I see a stylish device that can compete in the ULCPC space (XP Home, sub $500) with the VIA C7-M and the enhanced VX800 chipset and very importantly, a device that can create a brand new space for low-cost premium Vista and 3G-enabled devices when combined with an Isaiah CPU in the future. VIA will need to focus on that Isaiah USP though because that’s where they could cause an upset for Intel.


I asked Timothy Brown, International Marketing Manger for VIA a few questions about the OpenBook and here’s what he said.

When will we see devices based on this platform in the market?

Actually we already have customers lined up who are adopting the VIA OpenBook reference design but unfortunately I cannot comment on their launch schedules as that is up to them.

Does the OpenBook fall within Microsofts ULCPC definition enabling your
customers to ship the device with XP?

You will be able to see the VIA OpenBook on display at Computex at Microsoft’s booth running Windows XP.

This launch highlights another move in the netbook direction, can
you update us on Mobile-ITX which was announced a year ago and is seen
as important for ultra mobile devices.

Sorry no comment at this time.

So it looks like the OpenBook Mininote could launch fairly quickly and I’d expect to see some designs at Computex. Pricing is obviously up to VIA’s customers but lets take the HP 2133 as a yardstick here and expect 3G-enabled devices to sit well below $1000. In the long-run, we could see relatively powerful Vista-based versions but the timescale will totally depend on Isaiah. Again,  expect to hear more about that next week at Computex.

As for Mobile-ITX and the ultra mobile device market, perhaps VIA have slightly changed priorities on that one although it wouldn’t make sense to announce that this week at the carnival of the low cost notebooks in Taiwan!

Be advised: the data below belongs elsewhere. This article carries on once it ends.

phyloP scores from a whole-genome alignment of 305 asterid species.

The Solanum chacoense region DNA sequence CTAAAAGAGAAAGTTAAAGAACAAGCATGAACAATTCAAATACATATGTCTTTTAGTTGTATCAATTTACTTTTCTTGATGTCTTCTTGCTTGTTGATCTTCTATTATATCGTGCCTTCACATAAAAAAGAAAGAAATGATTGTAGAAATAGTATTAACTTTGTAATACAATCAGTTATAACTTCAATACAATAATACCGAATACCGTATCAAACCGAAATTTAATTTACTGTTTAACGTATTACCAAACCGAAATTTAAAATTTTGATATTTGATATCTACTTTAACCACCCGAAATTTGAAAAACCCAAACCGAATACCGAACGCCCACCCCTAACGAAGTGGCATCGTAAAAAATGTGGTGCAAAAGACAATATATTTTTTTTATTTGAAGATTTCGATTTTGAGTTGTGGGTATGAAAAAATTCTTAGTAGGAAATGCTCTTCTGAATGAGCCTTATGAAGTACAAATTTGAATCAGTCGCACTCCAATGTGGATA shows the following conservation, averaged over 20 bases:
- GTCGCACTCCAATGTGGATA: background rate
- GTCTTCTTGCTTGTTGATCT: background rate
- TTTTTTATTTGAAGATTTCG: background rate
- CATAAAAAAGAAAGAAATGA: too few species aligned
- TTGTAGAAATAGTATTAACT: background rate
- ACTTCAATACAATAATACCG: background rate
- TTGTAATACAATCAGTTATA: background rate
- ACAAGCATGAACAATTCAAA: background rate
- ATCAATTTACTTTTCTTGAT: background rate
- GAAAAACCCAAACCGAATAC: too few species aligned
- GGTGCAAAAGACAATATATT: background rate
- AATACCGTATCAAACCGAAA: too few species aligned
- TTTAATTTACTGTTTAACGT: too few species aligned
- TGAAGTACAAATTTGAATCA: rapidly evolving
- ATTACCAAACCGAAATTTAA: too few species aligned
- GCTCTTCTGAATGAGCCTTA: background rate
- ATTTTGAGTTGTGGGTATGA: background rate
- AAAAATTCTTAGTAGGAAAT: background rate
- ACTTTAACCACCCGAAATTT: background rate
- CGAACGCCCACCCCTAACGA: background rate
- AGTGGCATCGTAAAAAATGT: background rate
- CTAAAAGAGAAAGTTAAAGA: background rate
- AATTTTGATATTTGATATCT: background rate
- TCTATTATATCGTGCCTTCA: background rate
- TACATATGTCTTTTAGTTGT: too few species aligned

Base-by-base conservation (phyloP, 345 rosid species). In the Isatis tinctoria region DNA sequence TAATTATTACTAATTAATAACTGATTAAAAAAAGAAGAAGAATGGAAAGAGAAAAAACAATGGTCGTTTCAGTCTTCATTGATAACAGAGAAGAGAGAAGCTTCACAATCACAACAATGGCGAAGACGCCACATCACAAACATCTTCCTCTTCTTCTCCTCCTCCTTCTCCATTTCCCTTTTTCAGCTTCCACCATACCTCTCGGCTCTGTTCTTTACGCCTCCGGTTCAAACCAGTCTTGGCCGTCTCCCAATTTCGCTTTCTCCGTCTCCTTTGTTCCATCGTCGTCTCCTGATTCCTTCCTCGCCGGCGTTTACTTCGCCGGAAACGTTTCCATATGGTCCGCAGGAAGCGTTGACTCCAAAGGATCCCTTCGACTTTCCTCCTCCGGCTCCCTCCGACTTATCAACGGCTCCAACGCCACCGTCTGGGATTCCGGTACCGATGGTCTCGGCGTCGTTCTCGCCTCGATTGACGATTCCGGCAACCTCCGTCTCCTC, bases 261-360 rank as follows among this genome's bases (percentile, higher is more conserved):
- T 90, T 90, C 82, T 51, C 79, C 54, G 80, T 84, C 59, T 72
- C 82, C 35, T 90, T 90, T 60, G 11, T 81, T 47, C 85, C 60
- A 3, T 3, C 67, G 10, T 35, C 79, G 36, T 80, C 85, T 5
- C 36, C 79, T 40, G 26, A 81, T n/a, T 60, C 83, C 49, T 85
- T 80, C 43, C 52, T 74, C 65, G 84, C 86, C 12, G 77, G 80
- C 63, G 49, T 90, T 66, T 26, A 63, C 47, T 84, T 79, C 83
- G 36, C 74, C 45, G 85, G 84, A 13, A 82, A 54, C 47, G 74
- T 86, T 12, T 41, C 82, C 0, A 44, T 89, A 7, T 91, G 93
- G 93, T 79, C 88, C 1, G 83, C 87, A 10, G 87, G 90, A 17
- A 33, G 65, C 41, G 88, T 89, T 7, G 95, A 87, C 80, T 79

VIA_OpenBook_8_M (Small)Opinion from around the net.

CrunchGear takes a negative stance:

…let’s just call this an advertisement for a mobile computing platform and leave it at that.

 Engadget had some hands-on:

Our two main gripes are the seeming thickness of the device — 1.4-inches might be par for the course, but with this small of a laptop it seems awkwardly thick — and the itty-bitty, cheap-looking keyboard that doesn’t utilize the whole width of the laptop….we’re quite impressed that VIA’s crammed as much inside the OpenBook as it has, and perks like 3G / 4G connectivity, a trio of USB ports and a media card reader are making that MacBook Air look positively last century

Gizmodo has hands-on and writes:

They haven’t signed an agreement with a US manufacturer yet, but they do have a bunch of international makers onboard, and we should start seeing product in July or August.


It’s not clear whether PC makers will be able to replace the C7-M processor with a shiny new VIA Isaiah processor once VIA releases the low-power successor to the C7-M. But I’m going to make a wild guess and say yes. Or at least probably. Or maybe. While I’ve got my prognostication hat on, I’m also going to guess that more Asus Eee PCs will be sold in the next year or two than all the OpenBook-based computers combined.

More information

Keep checking back on the UMPCPortal OpenBook product page where we currently have all the specs, some links and a video. There are also links to related products and the whole page will be kept up to date with information and links as we find them.

7 Comments For This Post

  1. Anonymous Reader says:

    As I just commented on jkk’s site – Needs to incorporated the OLPC power saving technology… 20 hour E-reader, Dual mode LCD… long battery, low power use option.